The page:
Three days in Vienna gives support to an even stronger emphasis on community work also in Helsinki. The success of cities should be measured based on the sense of capability of their people, not only based on the efficiency of its services.
Let’s start from the basics. Vienna is a city of 1,8 million people, so three times larger than Helsinki. In a city run by Social Democrats, every fourth Viennese lives in a city-owned, cost-regulated apartment (Wiener Wohnen). This makes the municipality with its 220 000 homes the largest landlord and housing administrator in Europe.
One could say that in both cities – meaning our very own Helsinki and Vienna – migration is largely a Eurasian development, which differs from most Western European capitals. When in Helsinki every sixth young person speaks another mother tongue than Finnish or Swedish, in Vienna seven out of ten children and teenagers have at least one of their parents born in another country. The largest communities are Turkish and Balkan – and German. In Helsinki the largest migrant communities are Estonian and Russian.
One factor that separates the cities is city administration. In Vienna you have a central and district decisionmaking level with political leadership in both. Helsinki has only a city-wide decision making level. It is safe to say that in Vienna it is a lot more likely that people know someone involved in running the city. Having worked now for the city of Helsinki for 1,5 years, I have come to realise how rare it actually is not to have political decision making closer to people.
When looking at young people’s services, the cities have a similar approach. Vienna has wien xtra focusing on city-wide services and the Association of Viennese Youth Centres running most of local youth clubs. Both could be described as social, non-profit companies founded and largely run by the city with politicians and the youth director in their boards. Helsinki’s youth department has a similar split with one division handling local work and one running the city-wide services.
Standing on the side of potential
As said, there are tons of similarities. But there were two strategic things, which we could learn from. First of all, more or less everyone we met talked about supporting and starting from the potential in a young person. I feel this is very much ingrained in the way our youth workers interact with teenagers. But maybe it would not hurt to articulate it in a clearer manner. Verbalising something that would seem obvious to you as a professional often makes it easier to gain respect and understanding from others.
The potential perspective is something that I feel really defines the essence and distinctiveness of youth work. It means that your starting point is not teaching, correcting or ordering. When youth work is successful, it strengthens a young person’s capability to set goals and make choices themselves. It also means that you give a young person the possibility to define themself even when the context would send another message. It also means that everything you do is voluntary. In this sense the goal of youth work is positive freedom.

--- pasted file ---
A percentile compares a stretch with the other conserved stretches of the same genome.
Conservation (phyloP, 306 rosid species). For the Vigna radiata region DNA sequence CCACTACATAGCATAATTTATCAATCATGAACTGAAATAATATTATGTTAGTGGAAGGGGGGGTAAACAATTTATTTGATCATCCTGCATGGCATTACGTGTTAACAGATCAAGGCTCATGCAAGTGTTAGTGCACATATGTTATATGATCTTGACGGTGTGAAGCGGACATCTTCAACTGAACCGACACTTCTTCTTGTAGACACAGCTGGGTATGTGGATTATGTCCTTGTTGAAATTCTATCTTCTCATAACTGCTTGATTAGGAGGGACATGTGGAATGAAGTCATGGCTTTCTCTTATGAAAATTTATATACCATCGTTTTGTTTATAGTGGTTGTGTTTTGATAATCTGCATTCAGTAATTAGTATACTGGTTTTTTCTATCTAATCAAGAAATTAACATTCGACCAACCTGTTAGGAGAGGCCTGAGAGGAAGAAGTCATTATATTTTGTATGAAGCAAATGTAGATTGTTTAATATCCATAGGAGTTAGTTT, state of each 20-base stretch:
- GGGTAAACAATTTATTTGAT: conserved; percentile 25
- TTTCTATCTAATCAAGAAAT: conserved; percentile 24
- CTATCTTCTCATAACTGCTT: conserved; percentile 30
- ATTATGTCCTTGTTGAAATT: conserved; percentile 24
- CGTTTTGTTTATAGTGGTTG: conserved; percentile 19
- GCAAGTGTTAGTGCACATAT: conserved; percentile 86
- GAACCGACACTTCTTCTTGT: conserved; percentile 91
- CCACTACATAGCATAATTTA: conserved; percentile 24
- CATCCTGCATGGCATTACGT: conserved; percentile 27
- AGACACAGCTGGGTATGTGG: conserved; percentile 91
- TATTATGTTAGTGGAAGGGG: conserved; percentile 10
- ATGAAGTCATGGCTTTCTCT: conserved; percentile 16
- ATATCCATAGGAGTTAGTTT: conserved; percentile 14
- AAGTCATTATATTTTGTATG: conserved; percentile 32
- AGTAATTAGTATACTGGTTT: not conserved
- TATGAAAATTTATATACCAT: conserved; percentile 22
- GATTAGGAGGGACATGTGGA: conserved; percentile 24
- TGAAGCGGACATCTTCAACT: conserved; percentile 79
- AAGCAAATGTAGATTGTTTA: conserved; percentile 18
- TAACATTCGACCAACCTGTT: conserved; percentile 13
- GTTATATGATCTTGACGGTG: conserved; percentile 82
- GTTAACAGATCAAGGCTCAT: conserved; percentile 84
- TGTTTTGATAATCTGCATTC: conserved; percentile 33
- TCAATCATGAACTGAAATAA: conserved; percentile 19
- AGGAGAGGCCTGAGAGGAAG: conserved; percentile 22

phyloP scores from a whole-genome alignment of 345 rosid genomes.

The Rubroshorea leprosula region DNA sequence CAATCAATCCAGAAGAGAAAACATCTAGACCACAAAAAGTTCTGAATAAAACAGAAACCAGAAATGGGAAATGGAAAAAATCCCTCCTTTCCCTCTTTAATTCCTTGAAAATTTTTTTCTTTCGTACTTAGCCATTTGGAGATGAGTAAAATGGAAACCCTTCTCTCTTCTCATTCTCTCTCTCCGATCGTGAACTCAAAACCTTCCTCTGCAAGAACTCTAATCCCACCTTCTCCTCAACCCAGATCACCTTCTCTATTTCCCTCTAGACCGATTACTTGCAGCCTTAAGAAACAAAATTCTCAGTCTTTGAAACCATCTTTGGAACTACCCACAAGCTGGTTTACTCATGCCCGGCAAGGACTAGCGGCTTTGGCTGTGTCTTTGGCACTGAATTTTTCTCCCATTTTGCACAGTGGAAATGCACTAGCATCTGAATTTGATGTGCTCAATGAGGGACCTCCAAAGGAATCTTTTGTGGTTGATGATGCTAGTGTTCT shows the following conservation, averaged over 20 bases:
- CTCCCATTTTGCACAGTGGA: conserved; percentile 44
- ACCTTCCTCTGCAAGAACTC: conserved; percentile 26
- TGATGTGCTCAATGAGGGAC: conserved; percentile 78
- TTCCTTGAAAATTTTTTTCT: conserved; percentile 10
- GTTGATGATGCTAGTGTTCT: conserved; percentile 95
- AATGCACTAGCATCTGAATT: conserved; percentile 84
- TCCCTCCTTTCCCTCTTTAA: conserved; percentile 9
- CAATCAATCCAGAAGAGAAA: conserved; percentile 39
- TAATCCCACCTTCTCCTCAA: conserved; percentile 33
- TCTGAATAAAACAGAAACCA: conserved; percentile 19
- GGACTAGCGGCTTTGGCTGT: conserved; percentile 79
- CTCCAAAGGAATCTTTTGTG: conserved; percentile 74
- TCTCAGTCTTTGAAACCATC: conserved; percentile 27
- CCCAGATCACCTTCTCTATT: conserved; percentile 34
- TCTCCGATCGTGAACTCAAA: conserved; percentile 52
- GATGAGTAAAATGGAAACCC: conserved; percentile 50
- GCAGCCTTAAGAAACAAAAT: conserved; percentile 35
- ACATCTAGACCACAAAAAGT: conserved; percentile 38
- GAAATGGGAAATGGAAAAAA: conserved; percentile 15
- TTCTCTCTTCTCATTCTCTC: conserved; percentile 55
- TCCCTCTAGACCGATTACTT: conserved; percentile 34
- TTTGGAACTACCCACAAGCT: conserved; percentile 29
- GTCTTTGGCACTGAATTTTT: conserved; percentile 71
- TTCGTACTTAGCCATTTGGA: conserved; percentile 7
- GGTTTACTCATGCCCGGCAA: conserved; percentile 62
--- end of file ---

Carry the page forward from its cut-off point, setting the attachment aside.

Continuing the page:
Taking a moral stand
The second interesting issue in their strategic positioning is a strong and clear support of feminism and diversity. City of Vienna has for instance produced a tool guide for debating against xenophobic sentiments. They have run massive public awareness campaigns on accepting same-sex affection in public. All the trams of Vienna have a rainbow flag all month to celebrate Pride month. All city-funded youth organisations are required to do gender-specific work. They have separate employment services for girls outside employment and training. Just to name a few.
I have seldom witnessed city administrations that take such a clear moral position. It is bold. Just to compare to Helsinki, of course we have policies on increasing the number of migrant staff members, we have anonymous recruiting (you hide personal information like mother tongue, gender or age when choosing people for job interviews) at the youth department, we have had rainbow flags at city hall during pride month, we have international cultural youth centres and we have trained our staff on diversity. But I feel we ought to consider whether that really is sufficient. In Finland we still have too much silent acceptance of xenophobia and sexism. The trip made me wonder whether we should be more vocal as a city on addressing racist language and homophobia. Should all children learn in school intercultural skills like in Singapore? And should we increase affirmative action or loosen up language restrictions to quickly grow the number of experts and managers with a migrant background? Should the city employees (there’s 40 000 of us) be a task force to help you when you are being harassed? Should it be easier to hire directly from the community you want to reach? It is quite shocking that in Helsinki over 40% of teenager girls report sexual harassment from the last month. It does not help a harassed immigrant, a bullied gay teenager or girl hearing vulgar comments if the people around have the right values but actually do not do a thing.